Racing Around the Nurburgring
Trip Start Oct 09, 2012
11Trip End Oct 26, 2012
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This did not work out so well.. Yes, you can find waffles in the fancy road-side stops and restaurants along the Autoroutes, but these particular waffles are like twinkies in American convenience stores; wrapped in cellophane and who knows how long they've been there. We bought 'em anyways, just to say we did. You know...drink champagne in Champagne, eat waffles in Belgium. Nevertheless, this quest turned out far less romantic and the illusive Belgium waffle still remains.
Don't feel sorry for Dawn, people, she has had her fair-share of delectable sweets here, including a to-die-for chocolate eclair in Luxembourg City
We stop at The Nurburgring: The motor-sport complex set in the old town of Nurburg, outside of Frankfurt, was our last important stop here in Europe..and we purposely scheduled it to be so, as the car has over 1,700 miles, and the car is "broken-in". Now, we can see what this fine German touring automobile can really do.
A little background on the Nurburgring, for those non-car enthusiasts: It features a Grand Prix race track built in 1984, and a much longer older, infamous "Northern loop" track (called the Nordschleife) which was built in the 1920s. This old track is nicknamed "The Green Hell" and is considered as one of the most demanding and difficult racing circuits in the world. The Nordschleife is a grueling 14.173 miles long.
The racetrack hosts only a few touring races, but is also open for testing cars, and for public access to tour about in your own car. So, we both took a few turns behind the wheel and tried to keep up with the locals (who have season passes to the Ring). This track at any speed is a beautiful one; the surrounding subtle, green, rolling hills, the changing leaves from red and orange lining the winding, sloping track...
John had a real GO at the track first, completing it at 12 minutes, 18 seconds (the record is 6:48).
This time included a run-off at the Metzgesfeld curve; a blind corner on an incline, that we never saw coming. No worries... the car is fine, but the passenger (who caught this all on video) was a bit rattled and the driver's ego a bit bruised. But, on a track that is over 14 miles long, there is still lots of opportunity to get back up to speed, do some great cornering and enjoy this awesome and crazy experience!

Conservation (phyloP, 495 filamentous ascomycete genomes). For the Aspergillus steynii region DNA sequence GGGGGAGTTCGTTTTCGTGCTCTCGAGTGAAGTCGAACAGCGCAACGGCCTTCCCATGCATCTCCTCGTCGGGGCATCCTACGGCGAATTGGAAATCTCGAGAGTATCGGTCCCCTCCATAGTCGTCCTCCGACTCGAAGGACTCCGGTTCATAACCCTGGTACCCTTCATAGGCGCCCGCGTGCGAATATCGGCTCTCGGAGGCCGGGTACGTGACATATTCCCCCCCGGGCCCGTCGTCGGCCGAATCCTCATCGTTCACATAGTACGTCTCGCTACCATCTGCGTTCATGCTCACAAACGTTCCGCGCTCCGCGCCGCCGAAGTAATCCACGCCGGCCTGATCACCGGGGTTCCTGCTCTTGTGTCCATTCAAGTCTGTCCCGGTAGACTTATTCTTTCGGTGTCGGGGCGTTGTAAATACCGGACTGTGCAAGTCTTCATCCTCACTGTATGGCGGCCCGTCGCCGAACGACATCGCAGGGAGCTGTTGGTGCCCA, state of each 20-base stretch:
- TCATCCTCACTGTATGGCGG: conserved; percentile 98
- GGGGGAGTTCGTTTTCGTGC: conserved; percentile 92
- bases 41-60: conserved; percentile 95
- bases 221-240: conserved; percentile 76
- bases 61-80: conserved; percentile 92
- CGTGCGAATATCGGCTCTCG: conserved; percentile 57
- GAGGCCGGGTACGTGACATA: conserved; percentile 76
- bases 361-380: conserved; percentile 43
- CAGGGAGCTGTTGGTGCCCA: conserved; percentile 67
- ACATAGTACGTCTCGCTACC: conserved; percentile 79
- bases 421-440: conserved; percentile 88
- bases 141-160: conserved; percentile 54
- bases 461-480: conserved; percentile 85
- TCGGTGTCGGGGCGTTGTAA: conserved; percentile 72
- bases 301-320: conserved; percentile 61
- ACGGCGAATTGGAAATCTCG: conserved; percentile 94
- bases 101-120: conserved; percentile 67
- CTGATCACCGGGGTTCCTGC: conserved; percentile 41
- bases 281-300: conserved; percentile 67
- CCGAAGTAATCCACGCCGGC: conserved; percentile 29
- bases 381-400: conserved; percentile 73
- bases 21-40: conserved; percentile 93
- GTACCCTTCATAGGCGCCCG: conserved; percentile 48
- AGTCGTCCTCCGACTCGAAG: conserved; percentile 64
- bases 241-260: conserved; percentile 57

Dawn took to the track a bit slower, letting the "local" BMW Ms, Mercedes and Audi's fly past her, and then stepping on the gas to try to keep up. She likes to drive her little coupe fast- so this was a fabulous opportunity to say "I drove the Nurburgring!" We didn't get a lap time, as John was too busy holding on to the "Oh Sh*&t" handle. :)
As the afternoon carried on in Nurburg, the clouds rolled in and onto the track, and they closed the circuit early.... fine by us: it takes a lot out of you to drive so intensely at higher rates of speed, and this was a great excuse to catch our breath. This experience was intimidating, invigorating and incredible....And another Bucket-List item is marked off the list!
Or last stop and place of Departure is Frankfurt
It is here that we unload all the baggage and will stuff all of our goodies (and some dirty laundry) in the nooks and crannies of our suitcases, preparing to fly home. We'll drop the car off with the transport company here with well-over 1,880 delightful, European miles on it, and anticipate it's arrival back in Colorado in 6-8 weeks.
We're exhausted, relieved, content, a few pounds heavier, and are very happy travelers. We look forward to seeing our family and friends soon.